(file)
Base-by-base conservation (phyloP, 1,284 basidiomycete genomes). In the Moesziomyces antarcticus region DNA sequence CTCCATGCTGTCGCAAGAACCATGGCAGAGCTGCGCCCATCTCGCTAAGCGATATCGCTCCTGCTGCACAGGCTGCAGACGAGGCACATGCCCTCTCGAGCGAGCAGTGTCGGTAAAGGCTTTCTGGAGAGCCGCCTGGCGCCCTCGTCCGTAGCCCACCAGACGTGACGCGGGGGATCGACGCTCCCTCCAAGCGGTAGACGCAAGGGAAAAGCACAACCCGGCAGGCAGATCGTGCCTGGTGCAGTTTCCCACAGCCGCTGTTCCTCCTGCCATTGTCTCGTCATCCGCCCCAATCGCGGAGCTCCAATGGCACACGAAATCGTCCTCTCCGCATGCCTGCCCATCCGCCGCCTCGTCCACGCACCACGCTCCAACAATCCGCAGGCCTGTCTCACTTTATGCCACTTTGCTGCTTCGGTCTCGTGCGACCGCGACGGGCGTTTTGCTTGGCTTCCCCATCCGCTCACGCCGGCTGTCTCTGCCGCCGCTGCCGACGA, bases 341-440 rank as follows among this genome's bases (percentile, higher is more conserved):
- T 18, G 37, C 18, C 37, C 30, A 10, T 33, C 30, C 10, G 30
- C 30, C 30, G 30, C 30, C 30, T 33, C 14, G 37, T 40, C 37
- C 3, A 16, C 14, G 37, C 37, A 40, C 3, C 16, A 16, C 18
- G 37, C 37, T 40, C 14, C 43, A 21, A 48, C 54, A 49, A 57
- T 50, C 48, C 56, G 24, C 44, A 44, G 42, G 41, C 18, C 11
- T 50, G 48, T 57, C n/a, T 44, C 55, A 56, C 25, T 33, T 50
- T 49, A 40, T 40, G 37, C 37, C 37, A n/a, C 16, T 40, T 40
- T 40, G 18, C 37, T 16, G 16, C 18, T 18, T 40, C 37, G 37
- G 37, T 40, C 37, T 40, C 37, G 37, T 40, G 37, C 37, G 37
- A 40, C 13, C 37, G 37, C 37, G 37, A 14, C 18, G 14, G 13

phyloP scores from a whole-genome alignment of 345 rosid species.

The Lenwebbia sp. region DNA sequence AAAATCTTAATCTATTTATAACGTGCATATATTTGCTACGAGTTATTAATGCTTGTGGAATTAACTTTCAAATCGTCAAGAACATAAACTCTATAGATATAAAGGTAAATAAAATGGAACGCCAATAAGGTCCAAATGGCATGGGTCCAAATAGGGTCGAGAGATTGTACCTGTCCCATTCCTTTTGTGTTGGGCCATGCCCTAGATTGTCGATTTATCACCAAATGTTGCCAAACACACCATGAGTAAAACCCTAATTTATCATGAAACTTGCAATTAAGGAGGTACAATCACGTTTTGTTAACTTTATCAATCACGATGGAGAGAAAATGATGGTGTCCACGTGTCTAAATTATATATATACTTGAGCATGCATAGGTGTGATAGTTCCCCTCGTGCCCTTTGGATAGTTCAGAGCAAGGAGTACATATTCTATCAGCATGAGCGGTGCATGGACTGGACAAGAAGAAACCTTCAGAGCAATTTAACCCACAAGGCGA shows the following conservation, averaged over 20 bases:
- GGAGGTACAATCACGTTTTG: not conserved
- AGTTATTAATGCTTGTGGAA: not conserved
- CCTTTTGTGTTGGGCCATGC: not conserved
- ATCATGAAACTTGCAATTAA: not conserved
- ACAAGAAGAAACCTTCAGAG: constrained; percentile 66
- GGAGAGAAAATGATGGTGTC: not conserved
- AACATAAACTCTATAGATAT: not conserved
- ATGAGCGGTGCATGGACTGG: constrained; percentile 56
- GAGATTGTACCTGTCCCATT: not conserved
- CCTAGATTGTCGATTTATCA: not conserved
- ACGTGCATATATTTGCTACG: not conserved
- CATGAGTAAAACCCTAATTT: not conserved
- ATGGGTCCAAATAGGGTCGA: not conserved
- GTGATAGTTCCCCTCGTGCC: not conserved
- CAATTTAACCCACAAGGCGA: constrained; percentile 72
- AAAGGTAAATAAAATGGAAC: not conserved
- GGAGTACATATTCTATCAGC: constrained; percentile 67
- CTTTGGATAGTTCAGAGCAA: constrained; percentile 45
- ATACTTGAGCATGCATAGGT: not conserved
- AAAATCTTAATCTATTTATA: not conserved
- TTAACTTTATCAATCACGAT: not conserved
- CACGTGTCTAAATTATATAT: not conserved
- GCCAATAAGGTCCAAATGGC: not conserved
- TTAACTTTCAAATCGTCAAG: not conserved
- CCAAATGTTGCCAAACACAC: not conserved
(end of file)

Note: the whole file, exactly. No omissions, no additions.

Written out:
Base-by-base conservation (phyloP, 1,284 basidiomycete genomes). In the Moesziomyces antarcticus region DNA sequence CTCCATGCTGTCGCAAGAACCATGGCAGAGCTGCGCCCATCTCGCTAAGCGATATCGCTCCTGCTGCACAGGCTGCAGACGAGGCACATGCCCTCTCGAGCGAGCAGTGTCGGTAAAGGCTTTCTGGAGAGCCGCCTGGCGCCCTCGTCCGTAGCCCACCAGACGTGACGCGGGGGATCGACGCTCCCTCCAAGCGGTAGACGCAAGGGAAAAGCACAACCCGGCAGGCAGATCGTGCCTGGTGCAGTTTCCCACAGCCGCTGTTCCTCCTGCCATTGTCTCGTCATCCGCCCCAATCGCGGAGCTCCAATGGCACACGAAATCGTCCTCTCCGCATGCCTGCCCATCCGCCGCCTCGTCCACGCACCACGCTCCAACAATCCGCAGGCCTGTCTCACTTTATGCCACTTTGCTGCTTCGGTCTCGTGCGACCGCGACGGGCGTTTTGCTTGGCTTCCCCATCCGCTCACGCCGGCTGTCTCTGCCGCCGCTGCCGACGA, bases 341-440 rank as follows among this genome's bases (percentile, higher is more conserved):
- T 18, G 37, C 18, C 37, C 30, A 10, T 33, C 30, C 10, G 30
- C 30, C 30, G 30, C 30, C 30, T 33, C 14, G 37, T 40, C 37
- C 3, A 16, C 14, G 37, C 37, A 40, C 3, C 16, A 16, C 18
- G 37, C 37, T 40, C 14, C 43, A 21, A 48, C 54, A 49, A 57
- T 50, C 48, C 56, G 24, C 44, A 44, G 42, G 41, C 18, C 11
- T 50, G 48, T 57, C n/a, T 44, C 55, A 56, C 25, T 33, T 50
- T 49, A 40, T 40, G 37, C 37, C 37, A n/a, C 16, T 40, T 40
- T 40, G 18, C 37, T 16, G 16, C 18, T 18, T 40, C 37, G 37
- G 37, T 40, C 37, T 40, C 37, G 37, T 40, G 37, C 37, G 37
- A 40, C 13, C 37, G 37, C 37, G 37, A 14, C 18, G 14, G 13

phyloP scores from a whole-genome alignment of 345 rosid species.

The Lenwebbia sp. region DNA sequence AAAATCTTAATCTATTTATAACGTGCATATATTTGCTACGAGTTATTAATGCTTGTGGAATTAACTTTCAAATCGTCAAGAACATAAACTCTATAGATATAAAGGTAAATAAAATGGAACGCCAATAAGGTCCAAATGGCATGGGTCCAAATAGGGTCGAGAGATTGTACCTGTCCCATTCCTTTTGTGTTGGGCCATGCCCTAGATTGTCGATTTATCACCAAATGTTGCCAAACACACCATGAGTAAAACCCTAATTTATCATGAAACTTGCAATTAAGGAGGTACAATCACGTTTTGTTAACTTTATCAATCACGATGGAGAGAAAATGATGGTGTCCACGTGTCTAAATTATATATATACTTGAGCATGCATAGGTGTGATAGTTCCCCTCGTGCCCTTTGGATAGTTCAGAGCAAGGAGTACATATTCTATCAGCATGAGCGGTGCATGGACTGGACAAGAAGAAACCTTCAGAGCAATTTAACCCACAAGGCGA shows the following conservation, averaged over 20 bases:
- GGAGGTACAATCACGTTTTG: not conserved
- AGTTATTAATGCTTGTGGAA: not conserved
- CCTTTTGTGTTGGGCCATGC: not conserved
- ATCATGAAACTTGCAATTAA: not conserved
- ACAAGAAGAAACCTTCAGAG: constrained; percentile 66
- GGAGAGAAAATGATGGTGTC: not conserved
- AACATAAACTCTATAGATAT: not conserved
- ATGAGCGGTGCATGGACTGG: constrained; percentile 56
- GAGATTGTACCTGTCCCATT: not conserved
- CCTAGATTGTCGATTTATCA: not conserved
- ACGTGCATATATTTGCTACG: not conserved
- CATGAGTAAAACCCTAATTT: not conserved
- ATGGGTCCAAATAGGGTCGA: not conserved
- GTGATAGTTCCCCTCGTGCC: not conserved
- CAATTTAACCCACAAGGCGA: constrained; percentile 72
- AAAGGTAAATAAAATGGAAC: not conserved
- GGAGTACATATTCTATCAGC: constrained; percentile 67
- CTTTGGATAGTTCAGAGCAA: constrained; percentile 45
- ATACTTGAGCATGCATAGGT: not conserved
- AAAATCTTAATCTATTTATA: not conserved
- TTAACTTTATCAATCACGAT: not conserved
- CACGTGTCTAAATTATATAT: not conserved
- GCCAATAAGGTCCAAATGGC: not conserved
- TTAACTTTCAAATCGTCAAG: not conserved
- CCAAATGTTGCCAAACACAC: not conserved